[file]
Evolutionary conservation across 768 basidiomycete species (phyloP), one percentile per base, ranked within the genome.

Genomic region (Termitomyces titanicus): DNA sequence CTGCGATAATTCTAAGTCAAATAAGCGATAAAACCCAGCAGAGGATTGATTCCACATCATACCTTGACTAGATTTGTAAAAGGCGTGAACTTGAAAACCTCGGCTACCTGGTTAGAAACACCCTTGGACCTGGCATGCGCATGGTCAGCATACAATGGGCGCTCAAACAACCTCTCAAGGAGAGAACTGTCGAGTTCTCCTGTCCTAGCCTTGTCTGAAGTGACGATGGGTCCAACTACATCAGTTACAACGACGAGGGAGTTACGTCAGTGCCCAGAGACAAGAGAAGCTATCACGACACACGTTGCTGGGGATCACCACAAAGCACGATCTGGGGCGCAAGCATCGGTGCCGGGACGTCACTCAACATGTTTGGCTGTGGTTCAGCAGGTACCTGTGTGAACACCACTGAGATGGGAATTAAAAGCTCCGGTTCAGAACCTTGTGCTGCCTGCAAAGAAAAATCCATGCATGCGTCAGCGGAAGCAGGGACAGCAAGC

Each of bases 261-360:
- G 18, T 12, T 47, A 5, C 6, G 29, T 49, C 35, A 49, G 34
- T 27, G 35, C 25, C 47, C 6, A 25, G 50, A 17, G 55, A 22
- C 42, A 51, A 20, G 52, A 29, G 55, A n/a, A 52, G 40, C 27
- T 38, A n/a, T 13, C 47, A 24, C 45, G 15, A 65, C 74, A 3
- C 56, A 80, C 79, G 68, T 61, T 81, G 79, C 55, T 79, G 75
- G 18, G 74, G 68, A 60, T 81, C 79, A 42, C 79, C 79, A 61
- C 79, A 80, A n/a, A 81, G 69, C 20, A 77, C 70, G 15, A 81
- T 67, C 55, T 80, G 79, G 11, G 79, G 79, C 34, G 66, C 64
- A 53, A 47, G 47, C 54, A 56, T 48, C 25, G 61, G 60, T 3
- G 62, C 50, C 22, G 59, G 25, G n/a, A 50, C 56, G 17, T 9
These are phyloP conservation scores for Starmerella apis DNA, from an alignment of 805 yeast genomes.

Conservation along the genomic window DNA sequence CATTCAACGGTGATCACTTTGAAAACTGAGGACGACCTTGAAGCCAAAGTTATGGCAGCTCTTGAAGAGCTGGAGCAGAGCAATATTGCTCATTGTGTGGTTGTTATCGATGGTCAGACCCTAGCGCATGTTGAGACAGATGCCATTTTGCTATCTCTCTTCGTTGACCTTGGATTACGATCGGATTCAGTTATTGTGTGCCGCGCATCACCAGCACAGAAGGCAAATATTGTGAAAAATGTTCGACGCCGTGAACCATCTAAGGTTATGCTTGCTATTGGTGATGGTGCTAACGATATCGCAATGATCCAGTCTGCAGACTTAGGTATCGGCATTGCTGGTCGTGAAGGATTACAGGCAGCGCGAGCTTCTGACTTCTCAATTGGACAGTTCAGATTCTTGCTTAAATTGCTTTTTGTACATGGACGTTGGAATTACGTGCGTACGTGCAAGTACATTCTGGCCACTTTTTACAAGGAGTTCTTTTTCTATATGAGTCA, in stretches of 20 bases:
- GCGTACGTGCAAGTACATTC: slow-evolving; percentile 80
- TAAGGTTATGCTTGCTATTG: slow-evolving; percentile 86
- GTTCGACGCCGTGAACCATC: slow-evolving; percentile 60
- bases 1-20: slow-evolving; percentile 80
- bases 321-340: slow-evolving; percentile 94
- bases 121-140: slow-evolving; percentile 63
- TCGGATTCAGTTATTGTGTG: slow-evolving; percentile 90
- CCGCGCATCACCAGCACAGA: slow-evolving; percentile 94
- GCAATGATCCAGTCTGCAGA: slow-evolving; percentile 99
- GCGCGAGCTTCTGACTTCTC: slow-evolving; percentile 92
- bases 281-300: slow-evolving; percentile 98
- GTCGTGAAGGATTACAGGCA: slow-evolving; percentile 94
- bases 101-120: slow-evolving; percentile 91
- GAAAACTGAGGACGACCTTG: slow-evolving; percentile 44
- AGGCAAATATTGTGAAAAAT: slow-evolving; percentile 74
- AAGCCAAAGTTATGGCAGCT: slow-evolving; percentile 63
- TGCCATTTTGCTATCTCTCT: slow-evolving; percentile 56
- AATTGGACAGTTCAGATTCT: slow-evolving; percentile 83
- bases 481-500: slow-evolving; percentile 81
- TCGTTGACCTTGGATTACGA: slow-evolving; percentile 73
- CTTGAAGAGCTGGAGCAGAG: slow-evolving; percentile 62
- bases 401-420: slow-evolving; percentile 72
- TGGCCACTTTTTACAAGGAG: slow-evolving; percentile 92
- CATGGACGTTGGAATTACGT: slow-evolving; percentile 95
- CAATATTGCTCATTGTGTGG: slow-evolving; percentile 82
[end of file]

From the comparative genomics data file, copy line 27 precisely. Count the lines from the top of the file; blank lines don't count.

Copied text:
- GTCGTGAAGGATTACAGGCA: slow-evolving; percentile 94